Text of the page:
It was good to read your lively debate on with-profits (Money Marketing, April 15) but it strikes me that most of the people on the panel would not know with-profits if it jumped up and bit them on the nose although at least Prudential gave a good account of itself.
I conclude that the only reason you give Mick McAteer so much space in your columns is to elicit letters from people like myself. If the Consumers' Association conducted accurate research and was truly representative of the consumer, it would do more to promote savings rather than destroy the infrastructure.
I leave your readers to judge what comes before a McFall. I can only say that, as the chairman of the Treasury select committee, having read all the evidence and noted the balance and expertise of the witnesses, his particular reference to endowment mortgages left a lot to be desired. Yet another individual who fails to understand the workings of with-profits funds.
Do the public understand? You bet they do. Those who stay the course invariably see the benefit of with-profits funds, particularly over the long term.
The continual barrage of criticism of with-profits, as the Pru's Mark Wood points out, is totally disproportionate when you consider how many people have lost huge capital sums in the last few years, with not a column inch dedicated to their cause.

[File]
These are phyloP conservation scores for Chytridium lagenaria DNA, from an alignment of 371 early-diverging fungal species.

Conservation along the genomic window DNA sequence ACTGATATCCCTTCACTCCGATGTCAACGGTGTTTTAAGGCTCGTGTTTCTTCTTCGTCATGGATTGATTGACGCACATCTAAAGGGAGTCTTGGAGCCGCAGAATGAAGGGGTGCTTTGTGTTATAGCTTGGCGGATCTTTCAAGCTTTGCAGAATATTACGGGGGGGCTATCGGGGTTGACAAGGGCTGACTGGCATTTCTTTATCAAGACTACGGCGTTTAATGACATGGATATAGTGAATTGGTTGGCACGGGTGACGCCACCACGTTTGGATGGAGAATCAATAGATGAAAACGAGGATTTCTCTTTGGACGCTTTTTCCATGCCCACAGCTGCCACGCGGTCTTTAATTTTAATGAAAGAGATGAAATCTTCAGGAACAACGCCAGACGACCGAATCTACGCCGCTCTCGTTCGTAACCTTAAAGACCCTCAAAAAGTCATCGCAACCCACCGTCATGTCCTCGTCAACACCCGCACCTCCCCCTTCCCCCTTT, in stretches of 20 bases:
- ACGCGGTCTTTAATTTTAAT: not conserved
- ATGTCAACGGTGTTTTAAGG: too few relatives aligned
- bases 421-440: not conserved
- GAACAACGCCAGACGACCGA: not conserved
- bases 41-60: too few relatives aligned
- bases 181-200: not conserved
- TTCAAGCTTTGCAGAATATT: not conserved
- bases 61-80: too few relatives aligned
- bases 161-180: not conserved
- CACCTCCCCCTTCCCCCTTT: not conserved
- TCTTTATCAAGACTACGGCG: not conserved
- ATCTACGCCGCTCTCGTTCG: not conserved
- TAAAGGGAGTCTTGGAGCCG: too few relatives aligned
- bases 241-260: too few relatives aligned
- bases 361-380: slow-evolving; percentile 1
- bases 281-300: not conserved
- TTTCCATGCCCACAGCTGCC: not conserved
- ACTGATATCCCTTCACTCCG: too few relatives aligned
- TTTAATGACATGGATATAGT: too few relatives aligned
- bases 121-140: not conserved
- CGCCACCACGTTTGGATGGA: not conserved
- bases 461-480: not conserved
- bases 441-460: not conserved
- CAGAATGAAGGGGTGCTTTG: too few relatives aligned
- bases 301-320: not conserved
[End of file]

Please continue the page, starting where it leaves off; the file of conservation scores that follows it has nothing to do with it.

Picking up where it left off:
What you should remember is that it was Hargreaves Lansdown and Best Invest who advised clients to come out of with-profits funds (particularly those with Standard Life who did not have an MVA) halfway down the slippery slope to the bottom of the market.
Perhaps your next debate should be whether those policyholders ended up with more or less of their investment capital in March 2004 after a 50 per cent recovery in the 250 and 350 indices and upward of 30 per cent on the FTSE 100.
Needless to say, Standard Life was forced to invoke an MVA because of the outflow of funds by irresponsible advisers. IFAs? I don't think so. Valid independent comment? Not in my experience. Churners? Well, that is a completely different topic. Perhaps you should have a debate on that as well.
Thank you at least for organising the debate. The report in your paper made very interesting reading, even if the two sides of the argument were rather unevenly matched.
Terence O'Halloran Chartered insurance practitioner, O'Halloran & Co, Lincoln